Three Rooms by  Jo Hamya

Three Rooms

Jo Hamya

What at first appears to be a novel about the problems of a self-involved millennial, slowly becomes a novel about politics, class, race and privilege. This was a story that knew exactly how to push my buttons, candidly observed and feeling very true to life. Certainly a book which will divide opinion, but I found myself rooting for this young woman of colour, striving to find her place.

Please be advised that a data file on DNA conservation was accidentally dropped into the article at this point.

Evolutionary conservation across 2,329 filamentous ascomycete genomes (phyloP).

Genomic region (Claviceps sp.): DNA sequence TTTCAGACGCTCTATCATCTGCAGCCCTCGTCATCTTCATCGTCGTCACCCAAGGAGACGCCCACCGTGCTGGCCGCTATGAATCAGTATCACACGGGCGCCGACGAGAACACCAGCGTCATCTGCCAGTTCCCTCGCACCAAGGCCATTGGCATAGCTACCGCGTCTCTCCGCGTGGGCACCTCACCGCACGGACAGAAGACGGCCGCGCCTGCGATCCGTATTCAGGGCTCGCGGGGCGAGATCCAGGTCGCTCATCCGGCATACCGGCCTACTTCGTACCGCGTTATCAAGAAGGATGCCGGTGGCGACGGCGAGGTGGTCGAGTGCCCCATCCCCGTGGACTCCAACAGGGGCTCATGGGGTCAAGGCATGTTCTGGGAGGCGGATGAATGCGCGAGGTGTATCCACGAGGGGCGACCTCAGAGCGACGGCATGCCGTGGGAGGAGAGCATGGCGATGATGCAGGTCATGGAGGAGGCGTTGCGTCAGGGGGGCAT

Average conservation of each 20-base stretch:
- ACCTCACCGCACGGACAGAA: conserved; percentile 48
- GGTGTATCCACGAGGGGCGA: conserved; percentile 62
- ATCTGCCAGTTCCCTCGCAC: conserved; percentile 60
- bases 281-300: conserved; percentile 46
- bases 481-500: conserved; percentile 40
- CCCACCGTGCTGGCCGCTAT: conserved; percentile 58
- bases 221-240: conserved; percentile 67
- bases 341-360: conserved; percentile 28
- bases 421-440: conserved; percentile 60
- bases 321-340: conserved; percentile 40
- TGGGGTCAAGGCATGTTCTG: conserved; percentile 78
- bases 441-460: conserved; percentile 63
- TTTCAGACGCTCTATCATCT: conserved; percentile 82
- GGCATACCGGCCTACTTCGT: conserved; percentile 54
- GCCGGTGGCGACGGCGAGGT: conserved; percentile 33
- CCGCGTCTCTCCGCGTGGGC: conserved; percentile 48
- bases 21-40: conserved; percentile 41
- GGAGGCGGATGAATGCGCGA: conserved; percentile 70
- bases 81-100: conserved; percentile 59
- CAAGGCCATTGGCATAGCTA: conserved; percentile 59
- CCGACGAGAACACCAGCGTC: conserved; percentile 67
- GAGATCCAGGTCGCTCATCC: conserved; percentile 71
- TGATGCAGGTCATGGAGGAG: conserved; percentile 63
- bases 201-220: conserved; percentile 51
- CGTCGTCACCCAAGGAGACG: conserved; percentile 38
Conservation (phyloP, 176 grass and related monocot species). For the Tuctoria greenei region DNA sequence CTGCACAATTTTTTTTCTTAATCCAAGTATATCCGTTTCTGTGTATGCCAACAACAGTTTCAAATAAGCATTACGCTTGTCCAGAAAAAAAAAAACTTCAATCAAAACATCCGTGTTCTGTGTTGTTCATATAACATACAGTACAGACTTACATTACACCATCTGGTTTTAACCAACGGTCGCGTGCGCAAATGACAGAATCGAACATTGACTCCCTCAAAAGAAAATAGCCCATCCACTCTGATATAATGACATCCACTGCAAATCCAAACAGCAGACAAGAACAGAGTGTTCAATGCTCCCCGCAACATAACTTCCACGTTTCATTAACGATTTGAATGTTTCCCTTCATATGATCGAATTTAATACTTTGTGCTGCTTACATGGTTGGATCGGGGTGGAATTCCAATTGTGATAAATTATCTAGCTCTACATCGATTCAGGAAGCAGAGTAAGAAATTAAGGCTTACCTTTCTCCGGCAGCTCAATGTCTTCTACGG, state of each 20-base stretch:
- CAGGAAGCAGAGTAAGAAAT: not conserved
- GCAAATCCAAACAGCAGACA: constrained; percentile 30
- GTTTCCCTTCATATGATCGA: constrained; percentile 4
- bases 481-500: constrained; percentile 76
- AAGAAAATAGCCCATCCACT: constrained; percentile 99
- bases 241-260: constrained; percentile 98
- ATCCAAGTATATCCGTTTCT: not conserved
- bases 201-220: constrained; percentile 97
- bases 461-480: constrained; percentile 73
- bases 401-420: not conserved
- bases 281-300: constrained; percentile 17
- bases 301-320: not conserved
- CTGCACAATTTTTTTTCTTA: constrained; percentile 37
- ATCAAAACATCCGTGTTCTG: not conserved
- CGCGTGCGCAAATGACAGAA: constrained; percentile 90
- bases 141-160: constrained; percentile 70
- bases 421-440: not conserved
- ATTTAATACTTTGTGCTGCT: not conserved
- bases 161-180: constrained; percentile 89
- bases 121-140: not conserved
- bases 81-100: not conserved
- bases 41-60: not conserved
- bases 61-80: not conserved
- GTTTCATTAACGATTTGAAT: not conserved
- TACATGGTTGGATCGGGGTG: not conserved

I tried spending those early mornings taking the Piccadilly Line to Leicester Square and switching over for the Northern line to Goodge Street: I had nowhere to go but Bloomsbury, no way to spend my time but minding a cardboard cup slopping cheap filter over its plastic disc on top. I tried street haunting, but could not walk for the blue-plaqued success of the dead. At dentist offices, embassies, car rental agencies, university buildings and bookstores - statesmen, architects, pioneers of women's suffrage, prime ministers, authors, artists had all lived here, and because of this, the price of rent in the area meant I never would.

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